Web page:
Low humidity can draw moisture from the upper most layers of our skin causing it to dry out. The results vary from mild roughness to flaking or even cracking of the skin. Irritated dry skin can become itchy, which in turn can lead to injury or bleeding through continuous destructive scratching.
Drying of the skin typically occurs in winter months, when indoor humidity drops. As cold outside air, with a low moisture content, enters buildings and is heated, its relative humidity falls below 40%RH. Desiccated and cracked skin loses its protective, physical barrier function. Microbes, allergens and harmful chemicals can penetrate the cracks, triggering infections, allergic and toxic skin diseases.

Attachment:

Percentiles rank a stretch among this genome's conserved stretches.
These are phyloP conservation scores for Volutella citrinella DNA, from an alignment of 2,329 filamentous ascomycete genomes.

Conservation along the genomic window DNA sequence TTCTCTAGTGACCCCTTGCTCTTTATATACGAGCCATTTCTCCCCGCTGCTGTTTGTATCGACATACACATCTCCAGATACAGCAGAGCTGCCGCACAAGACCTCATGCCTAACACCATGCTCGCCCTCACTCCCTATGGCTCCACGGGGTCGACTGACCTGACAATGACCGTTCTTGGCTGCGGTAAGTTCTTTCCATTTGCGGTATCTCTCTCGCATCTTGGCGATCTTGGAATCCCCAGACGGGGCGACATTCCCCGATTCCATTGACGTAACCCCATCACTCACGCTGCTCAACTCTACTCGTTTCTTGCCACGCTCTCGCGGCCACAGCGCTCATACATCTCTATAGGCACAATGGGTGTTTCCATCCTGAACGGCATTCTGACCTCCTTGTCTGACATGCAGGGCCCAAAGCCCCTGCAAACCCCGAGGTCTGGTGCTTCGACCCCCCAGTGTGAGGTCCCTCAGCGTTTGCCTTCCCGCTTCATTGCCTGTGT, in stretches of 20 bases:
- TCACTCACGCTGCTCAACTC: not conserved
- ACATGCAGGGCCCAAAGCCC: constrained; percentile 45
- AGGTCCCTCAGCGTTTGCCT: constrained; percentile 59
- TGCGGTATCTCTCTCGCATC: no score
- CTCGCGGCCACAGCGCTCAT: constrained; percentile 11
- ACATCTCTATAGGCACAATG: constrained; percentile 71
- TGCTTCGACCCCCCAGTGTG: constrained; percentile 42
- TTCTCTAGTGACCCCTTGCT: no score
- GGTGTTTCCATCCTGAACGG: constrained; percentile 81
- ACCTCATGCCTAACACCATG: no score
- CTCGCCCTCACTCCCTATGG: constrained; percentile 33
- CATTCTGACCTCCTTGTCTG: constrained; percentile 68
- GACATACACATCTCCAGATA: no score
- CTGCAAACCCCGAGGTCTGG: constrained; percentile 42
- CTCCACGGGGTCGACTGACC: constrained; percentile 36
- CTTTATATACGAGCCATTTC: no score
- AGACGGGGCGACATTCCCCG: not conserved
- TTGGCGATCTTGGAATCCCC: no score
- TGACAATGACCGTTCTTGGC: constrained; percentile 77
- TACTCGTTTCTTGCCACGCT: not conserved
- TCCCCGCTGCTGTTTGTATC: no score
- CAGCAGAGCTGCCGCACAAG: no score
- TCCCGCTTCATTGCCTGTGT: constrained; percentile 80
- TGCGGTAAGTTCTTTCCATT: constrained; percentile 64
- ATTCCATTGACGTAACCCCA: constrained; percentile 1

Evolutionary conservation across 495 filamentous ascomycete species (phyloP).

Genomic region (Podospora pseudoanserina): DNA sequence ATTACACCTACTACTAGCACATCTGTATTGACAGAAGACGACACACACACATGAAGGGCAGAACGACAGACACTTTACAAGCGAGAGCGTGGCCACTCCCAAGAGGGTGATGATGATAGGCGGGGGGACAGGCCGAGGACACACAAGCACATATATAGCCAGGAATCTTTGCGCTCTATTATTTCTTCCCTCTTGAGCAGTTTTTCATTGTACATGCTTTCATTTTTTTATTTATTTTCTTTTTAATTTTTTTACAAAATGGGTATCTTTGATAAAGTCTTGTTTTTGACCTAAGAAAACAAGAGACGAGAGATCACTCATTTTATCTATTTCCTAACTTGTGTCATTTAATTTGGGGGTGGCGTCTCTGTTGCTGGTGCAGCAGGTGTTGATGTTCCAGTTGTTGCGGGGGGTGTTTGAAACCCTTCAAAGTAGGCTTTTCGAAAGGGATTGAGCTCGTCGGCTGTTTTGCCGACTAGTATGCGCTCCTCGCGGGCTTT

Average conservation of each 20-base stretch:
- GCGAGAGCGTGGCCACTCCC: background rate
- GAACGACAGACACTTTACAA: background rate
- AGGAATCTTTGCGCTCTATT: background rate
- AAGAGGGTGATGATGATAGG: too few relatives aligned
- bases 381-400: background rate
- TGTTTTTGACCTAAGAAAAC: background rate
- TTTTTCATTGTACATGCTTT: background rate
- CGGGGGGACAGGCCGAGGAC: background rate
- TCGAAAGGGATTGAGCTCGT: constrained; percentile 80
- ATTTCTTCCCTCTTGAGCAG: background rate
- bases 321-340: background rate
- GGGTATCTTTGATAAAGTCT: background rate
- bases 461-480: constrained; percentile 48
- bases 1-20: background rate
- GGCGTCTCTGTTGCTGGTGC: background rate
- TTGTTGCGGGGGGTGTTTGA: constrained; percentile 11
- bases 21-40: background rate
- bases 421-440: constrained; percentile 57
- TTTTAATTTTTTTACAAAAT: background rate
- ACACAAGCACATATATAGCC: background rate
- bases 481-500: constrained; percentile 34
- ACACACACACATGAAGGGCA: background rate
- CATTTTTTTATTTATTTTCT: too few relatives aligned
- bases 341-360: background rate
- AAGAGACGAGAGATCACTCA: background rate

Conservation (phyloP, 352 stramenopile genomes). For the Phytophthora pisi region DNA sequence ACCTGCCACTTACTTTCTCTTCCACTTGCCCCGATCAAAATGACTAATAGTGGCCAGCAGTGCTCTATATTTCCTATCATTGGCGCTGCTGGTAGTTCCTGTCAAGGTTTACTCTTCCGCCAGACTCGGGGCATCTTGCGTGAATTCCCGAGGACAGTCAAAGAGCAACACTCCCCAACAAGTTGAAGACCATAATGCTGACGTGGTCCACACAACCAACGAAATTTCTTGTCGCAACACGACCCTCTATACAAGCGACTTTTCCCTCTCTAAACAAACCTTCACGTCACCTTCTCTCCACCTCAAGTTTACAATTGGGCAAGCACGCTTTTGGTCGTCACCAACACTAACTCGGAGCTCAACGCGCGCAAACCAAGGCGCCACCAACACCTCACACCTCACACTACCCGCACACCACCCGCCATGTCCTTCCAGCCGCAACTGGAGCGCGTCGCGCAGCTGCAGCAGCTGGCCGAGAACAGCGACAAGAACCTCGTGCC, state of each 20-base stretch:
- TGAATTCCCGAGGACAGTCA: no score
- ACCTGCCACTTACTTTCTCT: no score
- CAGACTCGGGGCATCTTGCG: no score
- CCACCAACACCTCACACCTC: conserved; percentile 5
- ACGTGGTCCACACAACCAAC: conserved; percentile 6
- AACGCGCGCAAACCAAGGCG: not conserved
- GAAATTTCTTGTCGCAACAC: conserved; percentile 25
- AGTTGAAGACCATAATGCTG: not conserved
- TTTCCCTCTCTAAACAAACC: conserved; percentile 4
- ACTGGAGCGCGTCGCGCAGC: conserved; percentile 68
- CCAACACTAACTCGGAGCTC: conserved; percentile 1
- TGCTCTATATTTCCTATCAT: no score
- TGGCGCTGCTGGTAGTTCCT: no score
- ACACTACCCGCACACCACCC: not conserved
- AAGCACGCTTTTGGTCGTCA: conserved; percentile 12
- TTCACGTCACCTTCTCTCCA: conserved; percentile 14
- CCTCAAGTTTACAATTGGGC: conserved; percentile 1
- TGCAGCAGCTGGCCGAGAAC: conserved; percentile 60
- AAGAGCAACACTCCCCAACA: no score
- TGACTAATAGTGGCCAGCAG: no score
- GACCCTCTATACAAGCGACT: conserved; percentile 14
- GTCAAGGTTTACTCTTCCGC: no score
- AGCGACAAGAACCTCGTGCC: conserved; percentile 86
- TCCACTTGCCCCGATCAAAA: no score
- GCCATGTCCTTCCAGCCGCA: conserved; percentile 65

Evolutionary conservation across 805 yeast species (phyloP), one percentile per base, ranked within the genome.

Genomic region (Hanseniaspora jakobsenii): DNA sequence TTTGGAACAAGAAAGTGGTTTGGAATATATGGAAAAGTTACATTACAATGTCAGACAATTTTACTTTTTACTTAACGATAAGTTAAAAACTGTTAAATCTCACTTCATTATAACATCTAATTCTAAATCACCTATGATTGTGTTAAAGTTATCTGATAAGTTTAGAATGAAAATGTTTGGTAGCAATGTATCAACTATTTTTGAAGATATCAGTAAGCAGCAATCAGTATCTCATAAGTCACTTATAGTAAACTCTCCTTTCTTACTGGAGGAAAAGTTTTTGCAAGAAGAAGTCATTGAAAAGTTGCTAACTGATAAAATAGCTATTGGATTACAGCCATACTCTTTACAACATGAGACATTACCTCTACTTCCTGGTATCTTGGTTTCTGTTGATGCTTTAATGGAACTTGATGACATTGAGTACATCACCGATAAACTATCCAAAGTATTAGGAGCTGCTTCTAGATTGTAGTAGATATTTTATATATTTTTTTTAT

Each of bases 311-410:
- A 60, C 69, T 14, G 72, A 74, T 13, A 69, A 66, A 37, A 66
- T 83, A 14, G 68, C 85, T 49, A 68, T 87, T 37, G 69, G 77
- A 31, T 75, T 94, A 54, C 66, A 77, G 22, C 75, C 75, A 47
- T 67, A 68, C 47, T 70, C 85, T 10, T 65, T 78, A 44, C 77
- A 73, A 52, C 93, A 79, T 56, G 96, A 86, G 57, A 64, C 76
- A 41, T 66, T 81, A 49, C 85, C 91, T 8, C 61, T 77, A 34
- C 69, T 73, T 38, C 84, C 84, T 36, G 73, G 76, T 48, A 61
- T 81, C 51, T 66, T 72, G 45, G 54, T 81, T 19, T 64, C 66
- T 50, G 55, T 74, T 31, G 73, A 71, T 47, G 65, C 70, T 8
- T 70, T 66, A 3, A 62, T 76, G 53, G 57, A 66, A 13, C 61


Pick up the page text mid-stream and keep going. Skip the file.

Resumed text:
The heating season is peak season for most skin diseases. Desiccation increases the susceptibility of our skin to all kinds of damage from airborne and direct exposure.
Maintaining 40-60%RH in indoor environments prevents our skin from drying and the subsequent harmful effects.
Scientific studies showing how low humidity affects our bodies
Wolkoff P, Kjaergaard SK 2007
Reviewed scientific literature relating to how low humidity influences the immediately perceived indoor air quality and any subsequent irritations.